Coaching them up: Fleck is 23-15 in his fourth year at Minnesota. The former News-Gazette All-Stater from Kaneland turned a magical season at Western Michigan into a Big Ten gig. He has built the program with aggressive recruiting and an emphasis on high-volume classes.
Reason to cheer: If quarterback Tanner Morgan puts himself in the Heisman race by repeating — or bettering — his monster 2019 season. Receiver Rashod Bateman shows his gratitude for a second chance from the NCAA by leading the nation in yards, catches and touchdowns. The loaded offensive line, which returns all five starters, creates huge holes for the backs and keeps defenders away from Morgan.
Reason to jeer: The defense, which took a hit with the loss of Antoine Winfield Jr. and Carter Coughlin, isn’t able to measure up. The home opener against Michigan goes the Wolverines’ way and the Gophers aren’t able to recover. This is the first time Fleck will be coaching a team with great expectations. How does he handle the pressure? And how do the Gophers deal with it?
Outlook: No school this side of Ohio State wanted to play more this season. The place with five national titles has missed out on bowl games three years in a row. Last time that happened in Lincoln was from 1959-61. Businesses in Nebraska are still going to suffer without the gameday traffic, but to not play at all would have devastated the locals.
Coaching them up: Scott Frost is 9-15 in his third year at Nebraska. After the great work he did at Central Florida, bringing Frost back to Lincoln was a no-brainer. Fans still remember him leading the school to the national title in 1997 and want to a return to the glory days.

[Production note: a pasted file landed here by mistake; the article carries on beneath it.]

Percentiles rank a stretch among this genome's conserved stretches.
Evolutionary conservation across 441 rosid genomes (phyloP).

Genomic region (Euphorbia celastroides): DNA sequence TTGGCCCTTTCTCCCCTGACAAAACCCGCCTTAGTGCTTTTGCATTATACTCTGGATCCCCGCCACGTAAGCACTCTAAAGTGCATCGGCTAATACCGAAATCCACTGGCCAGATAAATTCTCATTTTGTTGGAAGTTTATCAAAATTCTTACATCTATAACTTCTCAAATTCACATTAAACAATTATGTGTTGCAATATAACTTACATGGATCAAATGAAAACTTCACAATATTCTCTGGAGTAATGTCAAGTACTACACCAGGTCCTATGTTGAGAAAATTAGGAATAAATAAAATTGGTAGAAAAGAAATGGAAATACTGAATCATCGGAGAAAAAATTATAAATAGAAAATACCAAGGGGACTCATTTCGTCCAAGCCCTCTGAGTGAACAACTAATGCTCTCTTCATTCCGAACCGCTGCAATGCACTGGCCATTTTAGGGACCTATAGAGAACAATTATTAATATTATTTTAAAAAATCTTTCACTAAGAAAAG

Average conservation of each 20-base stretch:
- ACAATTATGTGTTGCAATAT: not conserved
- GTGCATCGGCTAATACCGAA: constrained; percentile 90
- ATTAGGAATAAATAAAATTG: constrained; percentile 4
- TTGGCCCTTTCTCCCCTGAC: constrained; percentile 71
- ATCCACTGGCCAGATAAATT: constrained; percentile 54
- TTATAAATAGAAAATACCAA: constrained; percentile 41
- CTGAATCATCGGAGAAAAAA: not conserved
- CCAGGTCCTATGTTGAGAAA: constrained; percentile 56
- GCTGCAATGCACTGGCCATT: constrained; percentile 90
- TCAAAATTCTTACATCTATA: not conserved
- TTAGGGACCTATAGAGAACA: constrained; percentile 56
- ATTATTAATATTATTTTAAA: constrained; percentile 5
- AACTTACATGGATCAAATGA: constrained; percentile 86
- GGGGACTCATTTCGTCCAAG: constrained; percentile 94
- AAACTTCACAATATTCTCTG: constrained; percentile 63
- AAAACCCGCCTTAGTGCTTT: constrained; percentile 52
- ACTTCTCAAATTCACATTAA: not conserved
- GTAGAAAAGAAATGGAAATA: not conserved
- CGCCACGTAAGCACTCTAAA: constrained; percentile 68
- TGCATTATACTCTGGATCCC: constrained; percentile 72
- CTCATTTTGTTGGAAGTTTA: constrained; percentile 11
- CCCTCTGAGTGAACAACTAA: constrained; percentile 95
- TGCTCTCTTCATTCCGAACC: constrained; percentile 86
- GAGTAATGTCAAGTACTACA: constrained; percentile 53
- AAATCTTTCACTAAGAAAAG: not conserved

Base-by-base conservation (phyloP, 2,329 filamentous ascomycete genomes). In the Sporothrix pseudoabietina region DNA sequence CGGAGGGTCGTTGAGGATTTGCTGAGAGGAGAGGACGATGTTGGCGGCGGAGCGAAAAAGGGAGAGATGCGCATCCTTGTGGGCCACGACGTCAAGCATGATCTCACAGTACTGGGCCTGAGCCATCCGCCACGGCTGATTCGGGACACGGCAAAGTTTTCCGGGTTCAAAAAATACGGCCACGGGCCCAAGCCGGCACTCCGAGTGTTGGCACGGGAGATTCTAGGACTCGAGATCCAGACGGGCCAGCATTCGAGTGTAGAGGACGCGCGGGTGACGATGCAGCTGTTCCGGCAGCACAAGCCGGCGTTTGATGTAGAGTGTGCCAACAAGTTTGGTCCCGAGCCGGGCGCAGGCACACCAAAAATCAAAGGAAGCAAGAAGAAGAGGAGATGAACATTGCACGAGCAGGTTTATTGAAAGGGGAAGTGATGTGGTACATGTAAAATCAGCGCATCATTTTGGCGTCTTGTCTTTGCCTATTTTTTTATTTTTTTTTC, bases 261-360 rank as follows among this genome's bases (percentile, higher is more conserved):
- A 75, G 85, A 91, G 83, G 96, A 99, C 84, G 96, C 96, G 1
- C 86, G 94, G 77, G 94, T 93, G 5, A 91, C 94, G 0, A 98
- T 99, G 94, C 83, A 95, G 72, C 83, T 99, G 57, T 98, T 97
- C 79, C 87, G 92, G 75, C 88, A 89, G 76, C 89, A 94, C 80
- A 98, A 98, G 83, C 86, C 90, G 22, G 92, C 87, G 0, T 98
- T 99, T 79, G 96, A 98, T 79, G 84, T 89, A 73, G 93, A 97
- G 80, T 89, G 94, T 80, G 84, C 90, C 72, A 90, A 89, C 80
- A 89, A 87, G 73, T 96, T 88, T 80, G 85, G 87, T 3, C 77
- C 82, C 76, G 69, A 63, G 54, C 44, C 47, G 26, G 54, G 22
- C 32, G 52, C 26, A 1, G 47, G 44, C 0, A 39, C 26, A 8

Reason to cheer: Adrian Martinez returns at quarterback after an injury-plagued sophomore season. Don’t forget, Martinez was considered a Heisman candidate going into 2019. Backup Luke McCaffrey is ready if Martinez struggles. The offensive line brings back four starters, and receiver Wan’Dale Robinson has a wide skill set.
Reason to jeer: The Big Ten socked the Cornhuskers with the revamped schedule, sending them to Ohio State for the opener. That’s followed by games against Wisconsin, Northwestern and Penn State, meaning the team could easily open the season 1-3. The defense got hit hard by graduation and early departures. Both specialists will be new, and the kicking game struggled in 2019.
Outlook: Most everyone expects a bounceback in Evanston after a rare rough season for Pat Fitzgerald. The 3-9 finish last year was the worst at the school since 2002. The team missed the postseason for the first time since 2014. It did end the season on a happy note by humbling Illinois on its Senior Day.
Coaching them up: Fitzgerald is 99-79 in his 15th season at Northwestern. A former All-American linebacker for the Wildcats, Fitzgerald has done in Evanston what many considered impossible. There is no hot seat for Fitzgerald, who basically has a lifetime contract at his alma mater.
Reason to cheer: New offensive coordinator Mike Bajakian, hired away from Boston College, is just the spark the team needs. Former Indiana quarterback Peyton Ramsey clicks with the new system. Linebackers Blake Gallagher and Paddy Fisher tackle everybody. The schedule is friendly, with crossover games against Maryland and Michigan State.